A 27-year-old Salvadoran immigrant who had been sending money home so his family could follow him here was shot and killed during the weekend in Adams-Morgan, a short distance from where two other men were killed last December.
Both incidents occurred near Columbia Road and 18th Street NW at the hub of a community known for its cosmopolitan flavor, vibrant street life and diverse ethnic mix that includes increasing numbers of both Hispanic immigrants and young professionals.
Some Adams-Morgan merchants interviewed yesterday expressed fears that the shooting incidents would focus disproportionate and undeserved attention on what they consider isolated incidents of crime in the area of cafes, boutiques and bookstores.
The victim in the incident that occurred late Saturday was identified by D.C. police as Hilario Vasquez Gonzalez, of 1443 Chapin St. NW, who friends said came here two years ago on a student visa and stayed to work in construction.
They said he sent most of his $300 weekly earnings to his wife and their three children who remained behind in Agua Fria, a Salvadoran town of about 4,000. He expected them to join him here next year, friends and relatives said.
"He came here to help his family and to help himself," said Mario Bolla, a cousin.
Police said Saturday's incident apparently stemmed from a quarrel over a woman that began in a restaurant and bar on 18th Street NW about 100 feet from Columbia Road.
As Gonzalez was leaving the Acapulco Restaurant and Lounge at 2450 18th St., about 11:40 p.m., police said, he was followed by two men and shot several times at close range. A friend of Gonzalez then stabbed one of his assailants, both of whom ran from the scene, police said.
The victim died at the Washington Hospital Center's MedStar unit of three bullet wounds in the back, authorities said.
Last December, police said a double homicide that occurred on a sidewalk near Columbia Road and 18th Street NW also followed an argument that they said began in the Acapulco.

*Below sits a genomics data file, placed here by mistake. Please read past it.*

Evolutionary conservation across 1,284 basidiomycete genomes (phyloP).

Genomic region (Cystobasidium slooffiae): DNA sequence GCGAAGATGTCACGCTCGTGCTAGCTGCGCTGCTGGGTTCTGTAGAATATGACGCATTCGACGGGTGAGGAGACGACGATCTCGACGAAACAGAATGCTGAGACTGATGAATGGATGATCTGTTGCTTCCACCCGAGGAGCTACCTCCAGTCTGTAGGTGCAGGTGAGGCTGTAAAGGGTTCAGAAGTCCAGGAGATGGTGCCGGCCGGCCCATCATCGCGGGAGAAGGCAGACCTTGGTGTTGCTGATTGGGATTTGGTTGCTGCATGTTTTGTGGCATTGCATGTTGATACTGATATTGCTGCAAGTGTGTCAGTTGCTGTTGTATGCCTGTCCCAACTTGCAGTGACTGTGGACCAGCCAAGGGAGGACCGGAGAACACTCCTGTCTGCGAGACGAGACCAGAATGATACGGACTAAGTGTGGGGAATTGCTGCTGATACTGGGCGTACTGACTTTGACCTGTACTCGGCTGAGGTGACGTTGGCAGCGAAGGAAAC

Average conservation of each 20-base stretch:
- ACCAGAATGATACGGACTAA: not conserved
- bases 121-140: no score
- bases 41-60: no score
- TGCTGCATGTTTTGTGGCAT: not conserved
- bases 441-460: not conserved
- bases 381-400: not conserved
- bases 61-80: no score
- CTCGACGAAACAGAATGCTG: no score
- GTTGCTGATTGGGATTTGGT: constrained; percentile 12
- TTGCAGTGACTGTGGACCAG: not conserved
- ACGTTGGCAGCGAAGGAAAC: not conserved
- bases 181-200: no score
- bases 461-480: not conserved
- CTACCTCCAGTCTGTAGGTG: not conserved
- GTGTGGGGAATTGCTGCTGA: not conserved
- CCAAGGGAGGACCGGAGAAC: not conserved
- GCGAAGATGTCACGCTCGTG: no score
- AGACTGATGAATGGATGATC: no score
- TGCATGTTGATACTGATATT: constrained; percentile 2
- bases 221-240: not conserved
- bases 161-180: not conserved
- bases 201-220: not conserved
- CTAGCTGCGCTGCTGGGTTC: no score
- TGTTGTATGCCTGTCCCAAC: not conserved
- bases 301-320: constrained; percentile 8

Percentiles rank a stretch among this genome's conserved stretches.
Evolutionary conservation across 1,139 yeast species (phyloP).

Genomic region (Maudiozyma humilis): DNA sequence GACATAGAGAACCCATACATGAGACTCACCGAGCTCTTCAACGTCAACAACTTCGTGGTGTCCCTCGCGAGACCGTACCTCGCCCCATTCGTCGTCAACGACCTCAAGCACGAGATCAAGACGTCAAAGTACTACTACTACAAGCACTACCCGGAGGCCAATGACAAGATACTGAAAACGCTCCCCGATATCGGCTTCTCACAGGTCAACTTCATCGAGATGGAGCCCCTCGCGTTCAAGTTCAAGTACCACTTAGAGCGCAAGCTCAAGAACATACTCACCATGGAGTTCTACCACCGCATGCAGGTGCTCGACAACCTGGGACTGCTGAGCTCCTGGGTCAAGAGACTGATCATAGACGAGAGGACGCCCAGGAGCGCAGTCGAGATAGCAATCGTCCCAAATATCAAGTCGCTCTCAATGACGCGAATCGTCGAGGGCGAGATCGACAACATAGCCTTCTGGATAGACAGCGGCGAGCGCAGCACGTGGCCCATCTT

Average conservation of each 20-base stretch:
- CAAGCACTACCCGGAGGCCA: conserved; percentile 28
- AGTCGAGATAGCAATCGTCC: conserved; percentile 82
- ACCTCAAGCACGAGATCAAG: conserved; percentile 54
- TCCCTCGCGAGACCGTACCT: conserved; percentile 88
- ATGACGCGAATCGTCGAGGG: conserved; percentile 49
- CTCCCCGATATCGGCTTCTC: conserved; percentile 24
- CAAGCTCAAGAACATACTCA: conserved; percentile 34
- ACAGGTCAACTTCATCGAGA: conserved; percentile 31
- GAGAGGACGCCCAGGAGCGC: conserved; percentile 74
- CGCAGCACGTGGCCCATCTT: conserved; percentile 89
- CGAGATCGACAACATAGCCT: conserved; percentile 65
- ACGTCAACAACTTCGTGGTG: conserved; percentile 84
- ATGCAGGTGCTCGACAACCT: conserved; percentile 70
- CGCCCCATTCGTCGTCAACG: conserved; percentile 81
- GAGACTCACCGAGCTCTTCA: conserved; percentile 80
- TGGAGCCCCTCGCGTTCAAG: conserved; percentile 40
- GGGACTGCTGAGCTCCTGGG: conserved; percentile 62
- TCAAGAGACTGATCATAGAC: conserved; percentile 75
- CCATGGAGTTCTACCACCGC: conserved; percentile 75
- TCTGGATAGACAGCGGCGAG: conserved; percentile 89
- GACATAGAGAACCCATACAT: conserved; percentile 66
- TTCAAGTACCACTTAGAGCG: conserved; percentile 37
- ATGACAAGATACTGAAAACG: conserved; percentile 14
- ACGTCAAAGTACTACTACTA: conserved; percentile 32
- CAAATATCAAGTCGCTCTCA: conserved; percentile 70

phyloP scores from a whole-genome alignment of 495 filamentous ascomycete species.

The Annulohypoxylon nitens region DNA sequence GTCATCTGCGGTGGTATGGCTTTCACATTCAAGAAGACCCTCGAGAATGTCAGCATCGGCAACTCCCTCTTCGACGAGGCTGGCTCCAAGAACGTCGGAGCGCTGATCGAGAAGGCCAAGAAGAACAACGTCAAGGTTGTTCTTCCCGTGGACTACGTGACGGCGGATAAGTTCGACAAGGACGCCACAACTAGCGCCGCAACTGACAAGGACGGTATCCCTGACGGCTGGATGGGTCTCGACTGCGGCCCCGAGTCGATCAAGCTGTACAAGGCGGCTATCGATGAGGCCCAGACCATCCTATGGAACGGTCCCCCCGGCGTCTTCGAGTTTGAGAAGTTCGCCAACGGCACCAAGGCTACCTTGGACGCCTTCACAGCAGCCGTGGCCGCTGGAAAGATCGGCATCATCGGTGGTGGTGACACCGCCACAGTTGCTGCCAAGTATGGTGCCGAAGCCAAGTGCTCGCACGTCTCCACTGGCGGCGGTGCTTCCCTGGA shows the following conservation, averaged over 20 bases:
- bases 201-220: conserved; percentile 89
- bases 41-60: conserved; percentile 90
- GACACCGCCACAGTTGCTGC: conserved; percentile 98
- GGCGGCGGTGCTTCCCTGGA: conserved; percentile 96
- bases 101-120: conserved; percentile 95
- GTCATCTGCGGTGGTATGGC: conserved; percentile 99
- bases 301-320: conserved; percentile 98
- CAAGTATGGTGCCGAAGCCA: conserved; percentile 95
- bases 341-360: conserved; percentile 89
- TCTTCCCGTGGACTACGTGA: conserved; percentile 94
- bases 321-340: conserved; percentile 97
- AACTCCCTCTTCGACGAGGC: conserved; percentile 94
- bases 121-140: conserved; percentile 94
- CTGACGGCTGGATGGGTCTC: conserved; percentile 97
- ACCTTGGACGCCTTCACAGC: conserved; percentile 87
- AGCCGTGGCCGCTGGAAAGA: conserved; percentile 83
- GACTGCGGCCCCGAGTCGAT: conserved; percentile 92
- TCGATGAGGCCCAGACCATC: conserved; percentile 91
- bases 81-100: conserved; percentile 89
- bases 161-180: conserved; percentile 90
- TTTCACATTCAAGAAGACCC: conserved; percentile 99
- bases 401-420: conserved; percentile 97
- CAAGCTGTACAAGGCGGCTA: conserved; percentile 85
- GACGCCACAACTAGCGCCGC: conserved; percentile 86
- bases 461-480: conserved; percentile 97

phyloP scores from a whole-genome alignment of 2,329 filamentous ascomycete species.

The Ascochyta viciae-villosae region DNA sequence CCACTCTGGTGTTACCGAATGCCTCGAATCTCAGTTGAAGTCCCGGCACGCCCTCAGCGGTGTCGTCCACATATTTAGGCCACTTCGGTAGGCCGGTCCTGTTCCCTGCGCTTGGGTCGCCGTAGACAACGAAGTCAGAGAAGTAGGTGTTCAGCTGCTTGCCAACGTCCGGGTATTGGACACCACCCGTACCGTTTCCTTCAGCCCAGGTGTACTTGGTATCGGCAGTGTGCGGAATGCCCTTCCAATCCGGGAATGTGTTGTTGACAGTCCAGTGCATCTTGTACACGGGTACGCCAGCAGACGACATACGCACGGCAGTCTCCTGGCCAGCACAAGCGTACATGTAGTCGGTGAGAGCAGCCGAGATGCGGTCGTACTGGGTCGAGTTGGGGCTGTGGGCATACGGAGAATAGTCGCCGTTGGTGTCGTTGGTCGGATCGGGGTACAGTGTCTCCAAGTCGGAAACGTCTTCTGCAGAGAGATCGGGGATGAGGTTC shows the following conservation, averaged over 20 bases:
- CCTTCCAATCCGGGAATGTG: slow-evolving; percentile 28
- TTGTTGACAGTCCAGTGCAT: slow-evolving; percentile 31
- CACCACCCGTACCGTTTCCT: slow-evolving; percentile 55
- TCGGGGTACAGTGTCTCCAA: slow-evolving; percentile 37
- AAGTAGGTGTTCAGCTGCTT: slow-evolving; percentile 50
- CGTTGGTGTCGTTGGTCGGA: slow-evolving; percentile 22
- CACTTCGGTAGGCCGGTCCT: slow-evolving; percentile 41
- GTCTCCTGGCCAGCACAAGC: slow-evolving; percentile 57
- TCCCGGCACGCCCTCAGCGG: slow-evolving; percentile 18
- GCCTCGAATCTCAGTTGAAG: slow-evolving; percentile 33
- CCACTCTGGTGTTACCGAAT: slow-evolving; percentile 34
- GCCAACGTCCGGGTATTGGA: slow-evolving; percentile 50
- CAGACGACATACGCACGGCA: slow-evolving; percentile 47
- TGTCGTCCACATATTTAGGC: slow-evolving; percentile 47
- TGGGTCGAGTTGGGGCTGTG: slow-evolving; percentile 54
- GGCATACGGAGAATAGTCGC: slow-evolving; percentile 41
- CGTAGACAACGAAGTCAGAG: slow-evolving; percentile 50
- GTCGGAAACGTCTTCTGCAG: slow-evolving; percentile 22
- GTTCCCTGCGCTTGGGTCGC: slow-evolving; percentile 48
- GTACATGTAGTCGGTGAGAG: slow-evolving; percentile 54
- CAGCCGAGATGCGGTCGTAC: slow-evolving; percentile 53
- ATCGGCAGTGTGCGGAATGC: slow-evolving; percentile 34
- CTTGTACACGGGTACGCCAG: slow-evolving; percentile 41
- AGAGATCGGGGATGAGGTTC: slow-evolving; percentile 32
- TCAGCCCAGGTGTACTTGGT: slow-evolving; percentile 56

Manuel Solozo, owner of the Acapulco, said yesterday that the persons from Saturday's incident "were never inside my bar. I don't care what the police or press say, nothing happened in my bar," which he described as a respectable business.
Adams-Morgan store owners and residents said yesterday that they were concerned about the possible impact the street-corner shootings would have on the reputation of the neighborhood, which aspires to rival Georgetown as one of the city's more popular restaurant and shopping districts.
"This area is in transition, going from an ethnic-centered community to one attracting more professional people," said Lee Cohn, owner of Homeworks Ltd., an Art Deco shop at 2333 18th St. NW.
"The shooting doesn't help the neighborhood," he said. "There is the constant attitude of people who have never been here that it's dangerous. That's mythology."
The owner of a restaurant on 18th Street NW who did not want to be identified by name said that merchants on the block were concerned that the incident might discourage customers.
"It's bad because people who see that, they don't like to go to the area . . . . It hurts business."
Residents interviewed yesterday appeared divided over whether crime is increasing or declining.
A father of three who called Adams-Morgan "one of the nicest places to live in the city," said, however, that "after 9 o'clock, I don't even take my kids out."
"It's not too safe for anybody -- adults let alone kids. The violence just becomes uncontrollable and unpredictable," he added.
Others complained of open drug trafficking on the streets, tensions between blacks and Hispanics, and rivalries between Cubans and other Latinos.
Police Lt. Charles Mussomele, of the 3rd District, said detailed statistics on crime in Adams-Morgan were not immediately available, but added that problems did not seem more severe than elsewhere in the city and cast doubt on suggestions that any dramatic increase has occurred.
One 3rd District officer expressed the view that language barriers may at times promote friction in the area.
Police said two suspects in the Saturday night shooting were arrested near the intersection of Champlain and Euclid streets NW and charged with second-degree murder. They were identified as Carlos Berrios, 21, and Jose Bernardo Carcamo, also 21, both of 3132 16th St. NW.
Carcamo was taken by ambulance to the Washington Hospital Center, where he was treated for an injury to his back and released into the custody of police yesterday afternoon.
Police said Berrios and Carcamo are being held at the D.C. Jail pending arraignment today in D.C. Superior Court.
One reason Gonzalez came here from the Salvadoran town where he had worked in a factory was that a sister and two brothers live here, according to friends and relatives.
The relatives said they will send the body back to El Salvador for burial.